I've been to several churches now
where I've seen an interesting sign posted at the entrance to
the sanctuary. The sign reads something like "Please turn
off all portable distractions (cell phones, pagers, electronic
toys, etc.)." At first I thought it was kind of funny,
until I began to think about it. Most theaters and concert halls
ask the same thing. They know how annoying it is when those
little gadgets beep and buzz during the show. Not only does
it bother the people around the activated device, but it bothers
the actors, actresses, and musicians, too. When was the last
time you heard a live recording of an orchestra where you heard
beeps, buzzes, and rings in the background?
At one church I visited, the pastor told me of a time when
another pastor was preaching on distractions. Just as he had
finished mentioning cell phones and pagers and the congregation
was silent, someone's cell phone went off! The sad part was
that the phone ringing wasn't a planned event.
How dare we bring noises from the outside world into a concert
hall or theater where hundreds, possibly thousands of people
have paid often hundreds of dollars to hear a great performance?
Are we so proud we think we need to show off how well in contact
we are with everyone? Do we really need to have the ability
to be in constant communication with anyone at any time?
I remember a friend telling me of using one of the first wireless
bag telephones. He was sitting on the lake shore of Chicago,
enjoying the summer evening, while chatting business with colleagues
in New York. His friends heard all of the background noise,
and wondered what was going on and where he was. When told of
the new wireless wonder, they commented that it was only a short-term
fad since no one really had to be in contact with people all
of the time. My, how things have changed in only a few years.
"Oh, but its only church" I've heard people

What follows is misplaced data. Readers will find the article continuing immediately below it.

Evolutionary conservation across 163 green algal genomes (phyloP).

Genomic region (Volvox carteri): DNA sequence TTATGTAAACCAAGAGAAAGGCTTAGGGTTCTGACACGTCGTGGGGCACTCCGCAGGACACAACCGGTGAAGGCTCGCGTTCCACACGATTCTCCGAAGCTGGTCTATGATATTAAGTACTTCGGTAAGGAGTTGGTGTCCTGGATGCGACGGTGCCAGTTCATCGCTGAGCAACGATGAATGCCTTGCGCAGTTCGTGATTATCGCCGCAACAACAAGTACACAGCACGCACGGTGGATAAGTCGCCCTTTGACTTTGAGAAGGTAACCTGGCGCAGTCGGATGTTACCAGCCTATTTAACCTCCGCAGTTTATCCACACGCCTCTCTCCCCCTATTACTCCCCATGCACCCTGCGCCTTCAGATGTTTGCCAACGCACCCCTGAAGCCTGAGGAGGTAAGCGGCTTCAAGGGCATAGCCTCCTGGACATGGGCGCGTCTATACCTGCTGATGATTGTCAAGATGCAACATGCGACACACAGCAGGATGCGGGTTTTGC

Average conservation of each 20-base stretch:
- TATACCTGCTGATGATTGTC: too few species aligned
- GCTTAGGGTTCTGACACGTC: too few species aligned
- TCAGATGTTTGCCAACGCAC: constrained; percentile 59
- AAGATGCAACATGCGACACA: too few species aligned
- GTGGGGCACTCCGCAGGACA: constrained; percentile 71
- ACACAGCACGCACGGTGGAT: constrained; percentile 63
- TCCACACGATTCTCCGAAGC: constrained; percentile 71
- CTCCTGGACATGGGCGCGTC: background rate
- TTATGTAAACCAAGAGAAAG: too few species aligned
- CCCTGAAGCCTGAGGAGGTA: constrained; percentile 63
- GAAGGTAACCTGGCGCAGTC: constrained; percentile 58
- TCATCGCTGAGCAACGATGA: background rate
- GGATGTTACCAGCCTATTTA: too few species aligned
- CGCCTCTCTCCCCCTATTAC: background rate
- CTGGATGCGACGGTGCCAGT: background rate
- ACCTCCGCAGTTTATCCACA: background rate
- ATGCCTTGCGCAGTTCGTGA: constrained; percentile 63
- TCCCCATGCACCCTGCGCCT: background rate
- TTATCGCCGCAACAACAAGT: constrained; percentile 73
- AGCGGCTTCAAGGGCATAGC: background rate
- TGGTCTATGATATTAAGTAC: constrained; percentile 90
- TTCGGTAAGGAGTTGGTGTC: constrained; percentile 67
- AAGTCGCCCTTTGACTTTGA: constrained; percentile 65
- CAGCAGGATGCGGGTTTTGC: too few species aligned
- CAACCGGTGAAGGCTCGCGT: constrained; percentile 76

say. People who have never spoken to a large group before or
those who don't see church as being important usually make such
comments. "It's only church, people will understand my
other commitments". Sure, try to tell that to someone who's
hearing the gospel for the first time and is about to make a
decision -- when your cell phone goes off because your neighbor
is checking to see if they can borrow your lawn mower for a
Besides cell phones, pagers, and noisy electronic toys, there
are other distractions in a church sanctuary, too. No, not the
two-month old baby who's crying for food, and not the dear little
old man asking his wife what time it is in a louder-than-expected
voice so she can hear him. No I'm talking about distractions
that are constant. Distractions that your entire congregation
has put up with year after year. Distractions that probably
half the congregation couldn't point toward the specific cause.
I'm talking about poor acoustics and a poor sound reinforcement
"What?! You've gone on and on about electronic distractions,
and now you're saying that the sound system and the room acoustics
are distractions?" That's right. The sound system becomes
a distraction as soon as there's feedback. The moment someone's
microphone isn't turned on or a local radio station breaks into
the pastors' sermon, the sound system becomes a distraction.
None of those things happen at your church, you say? Well, what
about hum and buzz and hiss from the speakers? What about the
fact that the people in the first 10 rows can't hear the pastor,
but the people sitting in the back can hear just fine. What
about the mothers in the foyer who've stepped out to quiet their
child, only to find out they can't hear the sermon in the foyer?
What about the sound system that makes every voice sound like
it was recorded in a tin can or as though your ears are covered
with 10 layers of heavy blankets? How about the sound system